You probably don't give too much thought to slime moulds—the bizarre, colonial organisms that look like blobs of goo. But these underrated creatures have some surprising talents, including designing sophisticated transportation networks. Wait, what?
That's a fact which has been recently demonstrated by a study in The Journal of Archaeological Science: Reports, wherein researchers use the bright yellow slime mould Physarum polycephalum to redraw ancient Roman road networks that crisscrossed the Balkans between the 1st and 4th century AD. And as research assistants go, slime moulds come fairly cheaply: They ask only for porridge.
"Slime mould" is a broad term referring to a diverse and ancient group of organisms that reproduce using spores and are known for their slimy, vegetative secretions. Many slime moulds are actually comprised of single celled organisms that spend most of their time separate, banding together to form a single, moving body of slime when times are tough.
Myxogastria Image: Geoff Galice
In recent years, scientists have discovered that slime moulds possess an unusual form of intelligence within their gooey hive-minds. They can solve mazes and take on different appearances depending on where they're growing. But the talent that really interests researchers is the slime mould's ability to find the most mathematically efficient path between food sources. Several years back, researchers grew slime moulds on a map of the United States, using clusters of oats (slime moulds love oats, apparently) to represent densely populated urban areas. The slime moulds ate their way across the country, creating a 'road network' that's more efficient than the US's current interstate motorway system.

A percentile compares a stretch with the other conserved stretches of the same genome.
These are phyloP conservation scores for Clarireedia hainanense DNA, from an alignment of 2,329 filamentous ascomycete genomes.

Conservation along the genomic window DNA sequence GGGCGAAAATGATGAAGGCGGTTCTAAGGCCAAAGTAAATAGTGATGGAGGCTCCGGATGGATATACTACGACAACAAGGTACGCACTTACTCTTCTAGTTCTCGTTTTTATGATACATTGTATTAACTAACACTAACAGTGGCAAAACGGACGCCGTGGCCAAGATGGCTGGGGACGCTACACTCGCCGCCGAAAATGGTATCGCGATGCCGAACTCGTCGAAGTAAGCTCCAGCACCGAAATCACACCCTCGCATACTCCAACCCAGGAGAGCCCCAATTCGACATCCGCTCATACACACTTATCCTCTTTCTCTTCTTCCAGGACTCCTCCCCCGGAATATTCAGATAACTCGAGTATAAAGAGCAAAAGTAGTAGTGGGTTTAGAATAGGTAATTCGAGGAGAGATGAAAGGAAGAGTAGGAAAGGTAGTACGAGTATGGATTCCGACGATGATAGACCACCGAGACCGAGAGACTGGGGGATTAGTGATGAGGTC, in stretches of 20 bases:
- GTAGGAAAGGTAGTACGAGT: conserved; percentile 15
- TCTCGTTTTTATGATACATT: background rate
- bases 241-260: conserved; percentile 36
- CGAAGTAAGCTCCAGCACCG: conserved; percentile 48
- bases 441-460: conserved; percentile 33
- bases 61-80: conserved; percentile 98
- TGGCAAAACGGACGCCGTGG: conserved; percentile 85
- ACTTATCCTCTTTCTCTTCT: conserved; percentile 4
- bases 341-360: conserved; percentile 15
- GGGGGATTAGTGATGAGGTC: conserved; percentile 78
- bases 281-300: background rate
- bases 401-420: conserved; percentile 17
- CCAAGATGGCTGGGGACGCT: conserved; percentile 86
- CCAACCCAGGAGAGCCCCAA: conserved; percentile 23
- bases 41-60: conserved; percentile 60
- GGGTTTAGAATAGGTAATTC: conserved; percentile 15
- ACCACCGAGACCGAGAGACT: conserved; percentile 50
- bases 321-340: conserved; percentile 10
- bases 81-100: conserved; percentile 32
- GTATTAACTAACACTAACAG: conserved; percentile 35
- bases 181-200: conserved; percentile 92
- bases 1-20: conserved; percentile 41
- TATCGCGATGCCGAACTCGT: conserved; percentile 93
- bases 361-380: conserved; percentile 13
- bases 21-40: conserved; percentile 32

"Lava lamp" slime moulds. Image: US Geological Survey Bee Inventory and Monitoring Lab
In the present study, archaeologists were interested in seeing whether hungry slime moulds could reproduce a Roman military road network that traversed the Balkans in ancient times. They grew the moulds on a map of the Balkans made of agar gel, placing oat flakes at strategic locations representing 17 major Roman cities. Sure enough, the slime moulds produced an accurate representation of the road network, which was known from historical documents.
This initial success offers hope that slime moulds may, in the future, help archaeologists reconstruct lesser-known human migration pathways, those that have been completely erased by time. The future of archaeological discovery, it'd seem, may depend on slime. And oat flakes. [JASR via Popular Science]
Top image via Wikimedia